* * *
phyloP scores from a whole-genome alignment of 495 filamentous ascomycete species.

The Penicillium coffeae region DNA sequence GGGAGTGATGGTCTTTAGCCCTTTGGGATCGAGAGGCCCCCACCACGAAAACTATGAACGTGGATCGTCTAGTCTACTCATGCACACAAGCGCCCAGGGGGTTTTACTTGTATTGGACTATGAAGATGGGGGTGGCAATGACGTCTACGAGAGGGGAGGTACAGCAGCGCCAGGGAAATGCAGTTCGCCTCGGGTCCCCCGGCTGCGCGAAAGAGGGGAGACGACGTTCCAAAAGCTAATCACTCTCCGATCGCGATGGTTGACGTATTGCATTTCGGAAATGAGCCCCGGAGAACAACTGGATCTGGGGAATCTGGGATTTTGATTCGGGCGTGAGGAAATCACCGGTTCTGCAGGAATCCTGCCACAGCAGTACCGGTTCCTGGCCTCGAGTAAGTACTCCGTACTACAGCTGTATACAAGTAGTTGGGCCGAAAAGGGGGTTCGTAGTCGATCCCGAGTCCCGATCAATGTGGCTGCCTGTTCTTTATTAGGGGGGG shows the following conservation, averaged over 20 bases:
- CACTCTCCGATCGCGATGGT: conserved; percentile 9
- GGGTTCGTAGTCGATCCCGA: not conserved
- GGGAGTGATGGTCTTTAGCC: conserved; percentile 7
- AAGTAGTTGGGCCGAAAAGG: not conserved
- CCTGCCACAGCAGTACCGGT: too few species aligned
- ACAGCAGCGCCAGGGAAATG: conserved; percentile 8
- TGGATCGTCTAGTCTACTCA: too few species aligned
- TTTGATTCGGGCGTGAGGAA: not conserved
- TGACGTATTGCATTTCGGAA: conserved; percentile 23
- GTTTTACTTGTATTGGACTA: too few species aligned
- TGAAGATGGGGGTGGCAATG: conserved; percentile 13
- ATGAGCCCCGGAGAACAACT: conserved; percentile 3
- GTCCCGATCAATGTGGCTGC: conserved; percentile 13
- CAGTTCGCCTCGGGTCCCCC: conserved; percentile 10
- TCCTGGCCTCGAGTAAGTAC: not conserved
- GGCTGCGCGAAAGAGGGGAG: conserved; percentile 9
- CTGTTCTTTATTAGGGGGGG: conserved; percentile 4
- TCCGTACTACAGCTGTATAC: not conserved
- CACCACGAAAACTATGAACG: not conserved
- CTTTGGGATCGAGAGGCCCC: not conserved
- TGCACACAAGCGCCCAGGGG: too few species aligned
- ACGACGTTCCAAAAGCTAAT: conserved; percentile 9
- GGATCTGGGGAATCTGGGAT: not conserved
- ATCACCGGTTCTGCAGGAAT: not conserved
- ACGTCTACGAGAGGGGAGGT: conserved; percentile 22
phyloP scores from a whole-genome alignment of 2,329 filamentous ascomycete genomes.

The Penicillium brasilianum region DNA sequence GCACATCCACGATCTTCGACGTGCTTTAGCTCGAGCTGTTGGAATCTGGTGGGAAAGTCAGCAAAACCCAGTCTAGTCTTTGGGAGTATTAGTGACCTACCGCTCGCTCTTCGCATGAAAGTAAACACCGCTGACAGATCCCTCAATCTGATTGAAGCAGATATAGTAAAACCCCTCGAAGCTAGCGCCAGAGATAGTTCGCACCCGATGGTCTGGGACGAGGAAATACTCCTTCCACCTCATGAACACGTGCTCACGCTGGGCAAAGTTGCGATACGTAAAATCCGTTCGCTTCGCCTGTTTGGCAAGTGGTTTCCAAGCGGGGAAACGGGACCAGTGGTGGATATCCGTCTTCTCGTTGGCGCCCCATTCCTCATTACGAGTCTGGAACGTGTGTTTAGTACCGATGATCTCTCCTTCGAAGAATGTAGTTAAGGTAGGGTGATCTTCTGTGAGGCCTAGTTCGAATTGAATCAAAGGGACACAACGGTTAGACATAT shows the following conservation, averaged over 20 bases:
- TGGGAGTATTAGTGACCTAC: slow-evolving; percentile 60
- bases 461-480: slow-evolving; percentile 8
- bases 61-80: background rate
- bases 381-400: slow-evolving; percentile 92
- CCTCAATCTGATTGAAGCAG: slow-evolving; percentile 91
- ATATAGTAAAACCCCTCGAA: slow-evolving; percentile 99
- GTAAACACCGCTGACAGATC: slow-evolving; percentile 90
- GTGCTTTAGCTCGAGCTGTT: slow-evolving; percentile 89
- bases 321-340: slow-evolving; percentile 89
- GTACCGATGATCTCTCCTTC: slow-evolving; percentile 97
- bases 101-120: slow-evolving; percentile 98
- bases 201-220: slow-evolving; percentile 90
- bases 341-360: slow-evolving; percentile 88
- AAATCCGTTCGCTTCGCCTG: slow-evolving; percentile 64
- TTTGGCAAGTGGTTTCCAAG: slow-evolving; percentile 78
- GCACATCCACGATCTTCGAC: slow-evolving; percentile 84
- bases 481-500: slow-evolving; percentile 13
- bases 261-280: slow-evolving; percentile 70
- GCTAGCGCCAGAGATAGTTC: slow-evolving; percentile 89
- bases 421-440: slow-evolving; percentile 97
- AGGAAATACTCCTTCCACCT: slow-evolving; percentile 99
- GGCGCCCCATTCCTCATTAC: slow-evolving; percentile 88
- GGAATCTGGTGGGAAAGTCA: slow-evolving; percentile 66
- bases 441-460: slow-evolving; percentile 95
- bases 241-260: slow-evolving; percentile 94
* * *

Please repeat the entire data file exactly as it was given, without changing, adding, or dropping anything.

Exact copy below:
phyloP scores from a whole-genome alignment of 495 filamentous ascomycete species.

The Penicillium coffeae region DNA sequence GGGAGTGATGGTCTTTAGCCCTTTGGGATCGAGAGGCCCCCACCACGAAAACTATGAACGTGGATCGTCTAGTCTACTCATGCACACAAGCGCCCAGGGGGTTTTACTTGTATTGGACTATGAAGATGGGGGTGGCAATGACGTCTACGAGAGGGGAGGTACAGCAGCGCCAGGGAAATGCAGTTCGCCTCGGGTCCCCCGGCTGCGCGAAAGAGGGGAGACGACGTTCCAAAAGCTAATCACTCTCCGATCGCGATGGTTGACGTATTGCATTTCGGAAATGAGCCCCGGAGAACAACTGGATCTGGGGAATCTGGGATTTTGATTCGGGCGTGAGGAAATCACCGGTTCTGCAGGAATCCTGCCACAGCAGTACCGGTTCCTGGCCTCGAGTAAGTACTCCGTACTACAGCTGTATACAAGTAGTTGGGCCGAAAAGGGGGTTCGTAGTCGATCCCGAGTCCCGATCAATGTGGCTGCCTGTTCTTTATTAGGGGGGG shows the following conservation, averaged over 20 bases:
- CACTCTCCGATCGCGATGGT: conserved; percentile 9
- GGGTTCGTAGTCGATCCCGA: not conserved
- GGGAGTGATGGTCTTTAGCC: conserved; percentile 7
- AAGTAGTTGGGCCGAAAAGG: not conserved
- CCTGCCACAGCAGTACCGGT: too few species aligned
- ACAGCAGCGCCAGGGAAATG: conserved; percentile 8
- TGGATCGTCTAGTCTACTCA: too few species aligned
- TTTGATTCGGGCGTGAGGAA: not conserved
- TGACGTATTGCATTTCGGAA: conserved; percentile 23
- GTTTTACTTGTATTGGACTA: too few species aligned
- TGAAGATGGGGGTGGCAATG: conserved; percentile 13
- ATGAGCCCCGGAGAACAACT: conserved; percentile 3
- GTCCCGATCAATGTGGCTGC: conserved; percentile 13
- CAGTTCGCCTCGGGTCCCCC: conserved; percentile 10
- TCCTGGCCTCGAGTAAGTAC: not conserved
- GGCTGCGCGAAAGAGGGGAG: conserved; percentile 9
- CTGTTCTTTATTAGGGGGGG: conserved; percentile 4
- TCCGTACTACAGCTGTATAC: not conserved
- CACCACGAAAACTATGAACG: not conserved
- CTTTGGGATCGAGAGGCCCC: not conserved
- TGCACACAAGCGCCCAGGGG: too few species aligned
- ACGACGTTCCAAAAGCTAAT: conserved; percentile 9
- GGATCTGGGGAATCTGGGAT: not conserved
- ATCACCGGTTCTGCAGGAAT: not conserved
- ACGTCTACGAGAGGGGAGGT: conserved; percentile 22
phyloP scores from a whole-genome alignment of 2,329 filamentous ascomycete genomes.

The Penicillium brasilianum region DNA sequence GCACATCCACGATCTTCGACGTGCTTTAGCTCGAGCTGTTGGAATCTGGTGGGAAAGTCAGCAAAACCCAGTCTAGTCTTTGGGAGTATTAGTGACCTACCGCTCGCTCTTCGCATGAAAGTAAACACCGCTGACAGATCCCTCAATCTGATTGAAGCAGATATAGTAAAACCCCTCGAAGCTAGCGCCAGAGATAGTTCGCACCCGATGGTCTGGGACGAGGAAATACTCCTTCCACCTCATGAACACGTGCTCACGCTGGGCAAAGTTGCGATACGTAAAATCCGTTCGCTTCGCCTGTTTGGCAAGTGGTTTCCAAGCGGGGAAACGGGACCAGTGGTGGATATCCGTCTTCTCGTTGGCGCCCCATTCCTCATTACGAGTCTGGAACGTGTGTTTAGTACCGATGATCTCTCCTTCGAAGAATGTAGTTAAGGTAGGGTGATCTTCTGTGAGGCCTAGTTCGAATTGAATCAAAGGGACACAACGGTTAGACATAT shows the following conservation, averaged over 20 bases:
- TGGGAGTATTAGTGACCTAC: slow-evolving; percentile 60
- bases 461-480: slow-evolving; percentile 8
- bases 61-80: background rate
- bases 381-400: slow-evolving; percentile 92
- CCTCAATCTGATTGAAGCAG: slow-evolving; percentile 91
- ATATAGTAAAACCCCTCGAA: slow-evolving; percentile 99
- GTAAACACCGCTGACAGATC: slow-evolving; percentile 90
- GTGCTTTAGCTCGAGCTGTT: slow-evolving; percentile 89
- bases 321-340: slow-evolving; percentile 89
- GTACCGATGATCTCTCCTTC: slow-evolving; percentile 97
- bases 101-120: slow-evolving; percentile 98
- bases 201-220: slow-evolving; percentile 90
- bases 341-360: slow-evolving; percentile 88
- AAATCCGTTCGCTTCGCCTG: slow-evolving; percentile 64
- TTTGGCAAGTGGTTTCCAAG: slow-evolving; percentile 78
- GCACATCCACGATCTTCGAC: slow-evolving; percentile 84
- bases 481-500: slow-evolving; percentile 13
- bases 261-280: slow-evolving; percentile 70
- GCTAGCGCCAGAGATAGTTC: slow-evolving; percentile 89
- bases 421-440: slow-evolving; percentile 97
- AGGAAATACTCCTTCCACCT: slow-evolving; percentile 99
- GGCGCCCCATTCCTCATTAC: slow-evolving; percentile 88
- GGAATCTGGTGGGAAAGTCA: slow-evolving; percentile 66
- bases 441-460: slow-evolving; percentile 95
- bases 241-260: slow-evolving; percentile 94